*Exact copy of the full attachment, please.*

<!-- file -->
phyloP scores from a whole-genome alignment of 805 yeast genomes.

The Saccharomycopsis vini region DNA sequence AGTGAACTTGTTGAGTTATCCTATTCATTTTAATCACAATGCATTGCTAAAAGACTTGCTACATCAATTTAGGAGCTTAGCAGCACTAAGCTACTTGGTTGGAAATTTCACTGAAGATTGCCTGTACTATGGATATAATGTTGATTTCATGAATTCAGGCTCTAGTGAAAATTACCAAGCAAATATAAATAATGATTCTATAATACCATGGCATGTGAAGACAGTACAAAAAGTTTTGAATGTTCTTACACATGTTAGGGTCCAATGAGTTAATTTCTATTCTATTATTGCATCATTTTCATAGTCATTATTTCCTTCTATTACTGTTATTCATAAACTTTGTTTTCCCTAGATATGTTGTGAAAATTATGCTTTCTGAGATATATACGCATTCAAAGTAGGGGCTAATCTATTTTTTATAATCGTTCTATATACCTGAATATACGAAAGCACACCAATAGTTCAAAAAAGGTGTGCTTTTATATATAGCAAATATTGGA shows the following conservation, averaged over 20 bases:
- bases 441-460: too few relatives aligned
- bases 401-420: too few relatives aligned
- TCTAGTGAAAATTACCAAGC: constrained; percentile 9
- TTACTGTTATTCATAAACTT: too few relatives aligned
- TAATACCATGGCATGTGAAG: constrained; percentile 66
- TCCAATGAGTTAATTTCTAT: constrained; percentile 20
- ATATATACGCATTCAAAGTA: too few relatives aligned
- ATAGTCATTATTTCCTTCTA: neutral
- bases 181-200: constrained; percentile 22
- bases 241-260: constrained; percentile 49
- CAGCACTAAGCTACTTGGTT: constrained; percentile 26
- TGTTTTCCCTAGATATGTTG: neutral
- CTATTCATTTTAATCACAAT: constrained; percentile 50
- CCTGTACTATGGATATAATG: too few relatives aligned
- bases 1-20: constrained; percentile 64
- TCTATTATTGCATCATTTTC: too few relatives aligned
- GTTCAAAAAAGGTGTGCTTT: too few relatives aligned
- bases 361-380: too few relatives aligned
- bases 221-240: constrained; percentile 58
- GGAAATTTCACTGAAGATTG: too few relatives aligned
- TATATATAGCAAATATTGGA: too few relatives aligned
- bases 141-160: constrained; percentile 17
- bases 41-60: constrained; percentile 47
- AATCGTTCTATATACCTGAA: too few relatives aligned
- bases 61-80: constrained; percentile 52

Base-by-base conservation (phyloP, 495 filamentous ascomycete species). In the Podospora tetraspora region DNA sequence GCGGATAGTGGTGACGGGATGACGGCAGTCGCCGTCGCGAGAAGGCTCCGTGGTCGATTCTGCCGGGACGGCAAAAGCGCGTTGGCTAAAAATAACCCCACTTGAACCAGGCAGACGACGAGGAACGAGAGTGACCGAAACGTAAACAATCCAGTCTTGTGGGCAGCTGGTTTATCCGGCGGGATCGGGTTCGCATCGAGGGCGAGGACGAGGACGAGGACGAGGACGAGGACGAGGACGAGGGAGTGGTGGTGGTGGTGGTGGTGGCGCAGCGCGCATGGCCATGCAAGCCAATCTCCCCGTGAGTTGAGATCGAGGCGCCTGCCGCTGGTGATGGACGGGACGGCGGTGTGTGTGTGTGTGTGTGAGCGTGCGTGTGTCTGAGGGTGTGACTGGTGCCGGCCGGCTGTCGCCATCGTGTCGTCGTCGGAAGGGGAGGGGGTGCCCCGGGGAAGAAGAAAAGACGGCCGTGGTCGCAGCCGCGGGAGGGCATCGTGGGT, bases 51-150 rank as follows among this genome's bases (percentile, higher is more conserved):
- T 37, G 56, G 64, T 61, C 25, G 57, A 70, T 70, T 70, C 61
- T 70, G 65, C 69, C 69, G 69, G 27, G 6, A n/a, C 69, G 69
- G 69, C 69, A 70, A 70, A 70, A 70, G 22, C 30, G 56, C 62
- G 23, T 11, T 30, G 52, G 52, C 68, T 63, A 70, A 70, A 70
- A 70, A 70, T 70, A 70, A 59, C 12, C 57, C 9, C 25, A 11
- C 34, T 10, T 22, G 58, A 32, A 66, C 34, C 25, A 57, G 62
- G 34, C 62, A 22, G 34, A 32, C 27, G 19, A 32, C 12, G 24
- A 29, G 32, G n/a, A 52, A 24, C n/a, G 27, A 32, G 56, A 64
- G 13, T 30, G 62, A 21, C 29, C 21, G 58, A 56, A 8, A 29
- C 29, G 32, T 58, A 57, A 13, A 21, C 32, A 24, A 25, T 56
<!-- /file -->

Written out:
phyloP scores from a whole-genome alignment of 805 yeast genomes.

The Saccharomycopsis vini region DNA sequence AGTGAACTTGTTGAGTTATCCTATTCATTTTAATCACAATGCATTGCTAAAAGACTTGCTACATCAATTTAGGAGCTTAGCAGCACTAAGCTACTTGGTTGGAAATTTCACTGAAGATTGCCTGTACTATGGATATAATGTTGATTTCATGAATTCAGGCTCTAGTGAAAATTACCAAGCAAATATAAATAATGATTCTATAATACCATGGCATGTGAAGACAGTACAAAAAGTTTTGAATGTTCTTACACATGTTAGGGTCCAATGAGTTAATTTCTATTCTATTATTGCATCATTTTCATAGTCATTATTTCCTTCTATTACTGTTATTCATAAACTTTGTTTTCCCTAGATATGTTGTGAAAATTATGCTTTCTGAGATATATACGCATTCAAAGTAGGGGCTAATCTATTTTTTATAATCGTTCTATATACCTGAATATACGAAAGCACACCAATAGTTCAAAAAAGGTGTGCTTTTATATATAGCAAATATTGGA shows the following conservation, averaged over 20 bases:
- bases 441-460: too few relatives aligned
- bases 401-420: too few relatives aligned
- TCTAGTGAAAATTACCAAGC: constrained; percentile 9
- TTACTGTTATTCATAAACTT: too few relatives aligned
- TAATACCATGGCATGTGAAG: constrained; percentile 66
- TCCAATGAGTTAATTTCTAT: constrained; percentile 20
- ATATATACGCATTCAAAGTA: too few relatives aligned
- ATAGTCATTATTTCCTTCTA: neutral
- bases 181-200: constrained; percentile 22
- bases 241-260: constrained; percentile 49
- CAGCACTAAGCTACTTGGTT: constrained; percentile 26
- TGTTTTCCCTAGATATGTTG: neutral
- CTATTCATTTTAATCACAAT: constrained; percentile 50
- CCTGTACTATGGATATAATG: too few relatives aligned
- bases 1-20: constrained; percentile 64
- TCTATTATTGCATCATTTTC: too few relatives aligned
- GTTCAAAAAAGGTGTGCTTT: too few relatives aligned
- bases 361-380: too few relatives aligned
- bases 221-240: constrained; percentile 58
- GGAAATTTCACTGAAGATTG: too few relatives aligned
- TATATATAGCAAATATTGGA: too few relatives aligned
- bases 141-160: constrained; percentile 17
- bases 41-60: constrained; percentile 47
- AATCGTTCTATATACCTGAA: too few relatives aligned
- bases 61-80: constrained; percentile 52

Base-by-base conservation (phyloP, 495 filamentous ascomycete species). In the Podospora tetraspora region DNA sequence GCGGATAGTGGTGACGGGATGACGGCAGTCGCCGTCGCGAGAAGGCTCCGTGGTCGATTCTGCCGGGACGGCAAAAGCGCGTTGGCTAAAAATAACCCCACTTGAACCAGGCAGACGACGAGGAACGAGAGTGACCGAAACGTAAACAATCCAGTCTTGTGGGCAGCTGGTTTATCCGGCGGGATCGGGTTCGCATCGAGGGCGAGGACGAGGACGAGGACGAGGACGAGGACGAGGACGAGGGAGTGGTGGTGGTGGTGGTGGTGGCGCAGCGCGCATGGCCATGCAAGCCAATCTCCCCGTGAGTTGAGATCGAGGCGCCTGCCGCTGGTGATGGACGGGACGGCGGTGTGTGTGTGTGTGTGTGAGCGTGCGTGTGTCTGAGGGTGTGACTGGTGCCGGCCGGCTGTCGCCATCGTGTCGTCGTCGGAAGGGGAGGGGGTGCCCCGGGGAAGAAGAAAAGACGGCCGTGGTCGCAGCCGCGGGAGGGCATCGTGGGT, bases 51-150 rank as follows among this genome's bases (percentile, higher is more conserved):
- T 37, G 56, G 64, T 61, C 25, G 57, A 70, T 70, T 70, C 61
- T 70, G 65, C 69, C 69, G 69, G 27, G 6, A n/a, C 69, G 69
- G 69, C 69, A 70, A 70, A 70, A 70, G 22, C 30, G 56, C 62
- G 23, T 11, T 30, G 52, G 52, C 68, T 63, A 70, A 70, A 70
- A 70, A 70, T 70, A 70, A 59, C 12, C 57, C 9, C 25, A 11
- C 34, T 10, T 22, G 58, A 32, A 66, C 34, C 25, A 57, G 62
- G 34, C 62, A 22, G 34, A 32, C 27, G 19, A 32, C 12, G 24
- A 29, G 32, G n/a, A 52, A 24, C n/a, G 27, A 32, G 56, A 64
- G 13, T 30, G 62, A 21, C 29, C 21, G 58, A 56, A 8, A 29
- C 29, G 32, T 58, A 57, A 13, A 21, C 32, A 24, A 25, T 56